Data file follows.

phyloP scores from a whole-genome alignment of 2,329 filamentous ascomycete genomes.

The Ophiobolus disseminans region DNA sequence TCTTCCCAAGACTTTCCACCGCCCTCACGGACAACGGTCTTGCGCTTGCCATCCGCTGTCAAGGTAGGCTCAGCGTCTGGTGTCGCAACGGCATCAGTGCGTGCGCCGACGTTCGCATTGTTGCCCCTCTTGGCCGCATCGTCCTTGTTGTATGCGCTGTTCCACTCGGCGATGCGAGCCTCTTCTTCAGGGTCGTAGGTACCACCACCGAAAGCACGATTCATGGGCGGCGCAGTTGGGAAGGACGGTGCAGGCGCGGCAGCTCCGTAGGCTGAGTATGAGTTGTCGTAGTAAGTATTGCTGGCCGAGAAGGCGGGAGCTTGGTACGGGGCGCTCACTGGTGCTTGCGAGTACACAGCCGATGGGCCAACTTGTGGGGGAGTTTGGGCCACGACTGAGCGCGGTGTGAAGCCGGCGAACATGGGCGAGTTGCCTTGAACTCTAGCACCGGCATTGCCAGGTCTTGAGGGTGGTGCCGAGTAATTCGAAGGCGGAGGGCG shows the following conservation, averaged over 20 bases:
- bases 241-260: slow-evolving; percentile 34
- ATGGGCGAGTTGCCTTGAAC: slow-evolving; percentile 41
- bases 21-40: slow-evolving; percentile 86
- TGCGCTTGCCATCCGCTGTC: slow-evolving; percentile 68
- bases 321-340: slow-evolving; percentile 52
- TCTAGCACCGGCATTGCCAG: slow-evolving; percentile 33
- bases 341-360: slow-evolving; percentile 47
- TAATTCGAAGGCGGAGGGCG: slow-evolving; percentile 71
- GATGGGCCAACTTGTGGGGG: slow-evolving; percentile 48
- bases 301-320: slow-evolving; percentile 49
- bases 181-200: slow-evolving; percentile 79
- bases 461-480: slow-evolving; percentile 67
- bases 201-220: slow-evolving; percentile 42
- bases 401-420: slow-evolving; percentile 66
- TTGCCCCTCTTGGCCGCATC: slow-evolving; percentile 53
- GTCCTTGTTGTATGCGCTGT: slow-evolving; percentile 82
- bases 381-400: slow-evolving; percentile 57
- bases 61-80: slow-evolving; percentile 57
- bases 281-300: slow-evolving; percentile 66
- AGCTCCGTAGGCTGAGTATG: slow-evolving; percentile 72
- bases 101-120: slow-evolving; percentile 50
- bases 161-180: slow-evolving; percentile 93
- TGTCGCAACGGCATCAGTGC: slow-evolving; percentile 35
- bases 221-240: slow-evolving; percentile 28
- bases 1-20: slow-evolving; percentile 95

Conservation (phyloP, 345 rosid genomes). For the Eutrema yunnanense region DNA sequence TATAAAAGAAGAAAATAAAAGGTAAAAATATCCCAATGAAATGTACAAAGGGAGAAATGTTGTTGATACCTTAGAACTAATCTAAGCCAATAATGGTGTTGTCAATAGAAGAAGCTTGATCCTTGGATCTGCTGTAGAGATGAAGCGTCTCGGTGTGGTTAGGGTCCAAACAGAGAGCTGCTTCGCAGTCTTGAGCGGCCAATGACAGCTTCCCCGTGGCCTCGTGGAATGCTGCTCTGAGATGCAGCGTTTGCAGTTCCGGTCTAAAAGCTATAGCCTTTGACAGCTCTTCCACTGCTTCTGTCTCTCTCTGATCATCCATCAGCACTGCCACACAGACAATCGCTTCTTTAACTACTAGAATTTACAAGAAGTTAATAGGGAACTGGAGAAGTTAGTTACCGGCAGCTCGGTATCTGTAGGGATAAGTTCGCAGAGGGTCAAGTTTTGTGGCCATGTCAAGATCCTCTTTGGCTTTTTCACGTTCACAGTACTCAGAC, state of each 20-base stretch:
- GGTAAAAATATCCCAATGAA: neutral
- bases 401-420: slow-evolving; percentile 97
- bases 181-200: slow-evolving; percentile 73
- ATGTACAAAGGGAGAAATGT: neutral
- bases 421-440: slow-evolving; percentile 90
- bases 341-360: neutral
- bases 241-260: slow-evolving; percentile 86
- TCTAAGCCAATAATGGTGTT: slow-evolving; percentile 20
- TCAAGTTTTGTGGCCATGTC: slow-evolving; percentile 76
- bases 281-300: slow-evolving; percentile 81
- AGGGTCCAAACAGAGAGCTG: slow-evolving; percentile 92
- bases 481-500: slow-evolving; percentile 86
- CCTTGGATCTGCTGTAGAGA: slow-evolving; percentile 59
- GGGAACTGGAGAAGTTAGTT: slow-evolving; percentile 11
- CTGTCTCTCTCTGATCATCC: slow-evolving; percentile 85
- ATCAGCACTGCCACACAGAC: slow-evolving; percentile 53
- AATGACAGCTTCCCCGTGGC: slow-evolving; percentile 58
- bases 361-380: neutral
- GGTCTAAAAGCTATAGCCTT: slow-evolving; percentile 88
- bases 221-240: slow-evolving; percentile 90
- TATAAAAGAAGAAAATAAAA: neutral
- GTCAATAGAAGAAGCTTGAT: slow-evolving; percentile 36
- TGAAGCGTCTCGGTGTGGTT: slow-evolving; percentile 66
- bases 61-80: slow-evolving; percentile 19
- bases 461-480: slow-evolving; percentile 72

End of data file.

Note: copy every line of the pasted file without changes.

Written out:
phyloP scores from a whole-genome alignment of 2,329 filamentous ascomycete genomes.

The Ophiobolus disseminans region DNA sequence TCTTCCCAAGACTTTCCACCGCCCTCACGGACAACGGTCTTGCGCTTGCCATCCGCTGTCAAGGTAGGCTCAGCGTCTGGTGTCGCAACGGCATCAGTGCGTGCGCCGACGTTCGCATTGTTGCCCCTCTTGGCCGCATCGTCCTTGTTGTATGCGCTGTTCCACTCGGCGATGCGAGCCTCTTCTTCAGGGTCGTAGGTACCACCACCGAAAGCACGATTCATGGGCGGCGCAGTTGGGAAGGACGGTGCAGGCGCGGCAGCTCCGTAGGCTGAGTATGAGTTGTCGTAGTAAGTATTGCTGGCCGAGAAGGCGGGAGCTTGGTACGGGGCGCTCACTGGTGCTTGCGAGTACACAGCCGATGGGCCAACTTGTGGGGGAGTTTGGGCCACGACTGAGCGCGGTGTGAAGCCGGCGAACATGGGCGAGTTGCCTTGAACTCTAGCACCGGCATTGCCAGGTCTTGAGGGTGGTGCCGAGTAATTCGAAGGCGGAGGGCG shows the following conservation, averaged over 20 bases:
- bases 241-260: slow-evolving; percentile 34
- ATGGGCGAGTTGCCTTGAAC: slow-evolving; percentile 41
- bases 21-40: slow-evolving; percentile 86
- TGCGCTTGCCATCCGCTGTC: slow-evolving; percentile 68
- bases 321-340: slow-evolving; percentile 52
- TCTAGCACCGGCATTGCCAG: slow-evolving; percentile 33
- bases 341-360: slow-evolving; percentile 47
- TAATTCGAAGGCGGAGGGCG: slow-evolving; percentile 71
- GATGGGCCAACTTGTGGGGG: slow-evolving; percentile 48
- bases 301-320: slow-evolving; percentile 49
- bases 181-200: slow-evolving; percentile 79
- bases 461-480: slow-evolving; percentile 67
- bases 201-220: slow-evolving; percentile 42
- bases 401-420: slow-evolving; percentile 66
- TTGCCCCTCTTGGCCGCATC: slow-evolving; percentile 53
- GTCCTTGTTGTATGCGCTGT: slow-evolving; percentile 82
- bases 381-400: slow-evolving; percentile 57
- bases 61-80: slow-evolving; percentile 57
- bases 281-300: slow-evolving; percentile 66
- AGCTCCGTAGGCTGAGTATG: slow-evolving; percentile 72
- bases 101-120: slow-evolving; percentile 50
- bases 161-180: slow-evolving; percentile 93
- TGTCGCAACGGCATCAGTGC: slow-evolving; percentile 35
- bases 221-240: slow-evolving; percentile 28
- bases 1-20: slow-evolving; percentile 95

Conservation (phyloP, 345 rosid genomes). For the Eutrema yunnanense region DNA sequence TATAAAAGAAGAAAATAAAAGGTAAAAATATCCCAATGAAATGTACAAAGGGAGAAATGTTGTTGATACCTTAGAACTAATCTAAGCCAATAATGGTGTTGTCAATAGAAGAAGCTTGATCCTTGGATCTGCTGTAGAGATGAAGCGTCTCGGTGTGGTTAGGGTCCAAACAGAGAGCTGCTTCGCAGTCTTGAGCGGCCAATGACAGCTTCCCCGTGGCCTCGTGGAATGCTGCTCTGAGATGCAGCGTTTGCAGTTCCGGTCTAAAAGCTATAGCCTTTGACAGCTCTTCCACTGCTTCTGTCTCTCTCTGATCATCCATCAGCACTGCCACACAGACAATCGCTTCTTTAACTACTAGAATTTACAAGAAGTTAATAGGGAACTGGAGAAGTTAGTTACCGGCAGCTCGGTATCTGTAGGGATAAGTTCGCAGAGGGTCAAGTTTTGTGGCCATGTCAAGATCCTCTTTGGCTTTTTCACGTTCACAGTACTCAGAC, state of each 20-base stretch:
- GGTAAAAATATCCCAATGAA: neutral
- bases 401-420: slow-evolving; percentile 97
- bases 181-200: slow-evolving; percentile 73
- ATGTACAAAGGGAGAAATGT: neutral
- bases 421-440: slow-evolving; percentile 90
- bases 341-360: neutral
- bases 241-260: slow-evolving; percentile 86
- TCTAAGCCAATAATGGTGTT: slow-evolving; percentile 20
- TCAAGTTTTGTGGCCATGTC: slow-evolving; percentile 76
- bases 281-300: slow-evolving; percentile 81
- AGGGTCCAAACAGAGAGCTG: slow-evolving; percentile 92
- bases 481-500: slow-evolving; percentile 86
- CCTTGGATCTGCTGTAGAGA: slow-evolving; percentile 59
- GGGAACTGGAGAAGTTAGTT: slow-evolving; percentile 11
- CTGTCTCTCTCTGATCATCC: slow-evolving; percentile 85
- ATCAGCACTGCCACACAGAC: slow-evolving; percentile 53
- AATGACAGCTTCCCCGTGGC: slow-evolving; percentile 58
- bases 361-380: neutral
- GGTCTAAAAGCTATAGCCTT: slow-evolving; percentile 88
- bases 221-240: slow-evolving; percentile 90
- TATAAAAGAAGAAAATAAAA: neutral
- GTCAATAGAAGAAGCTTGAT: slow-evolving; percentile 36
- TGAAGCGTCTCGGTGTGGTT: slow-evolving; percentile 66
- bases 61-80: slow-evolving; percentile 19
- bases 461-480: slow-evolving; percentile 72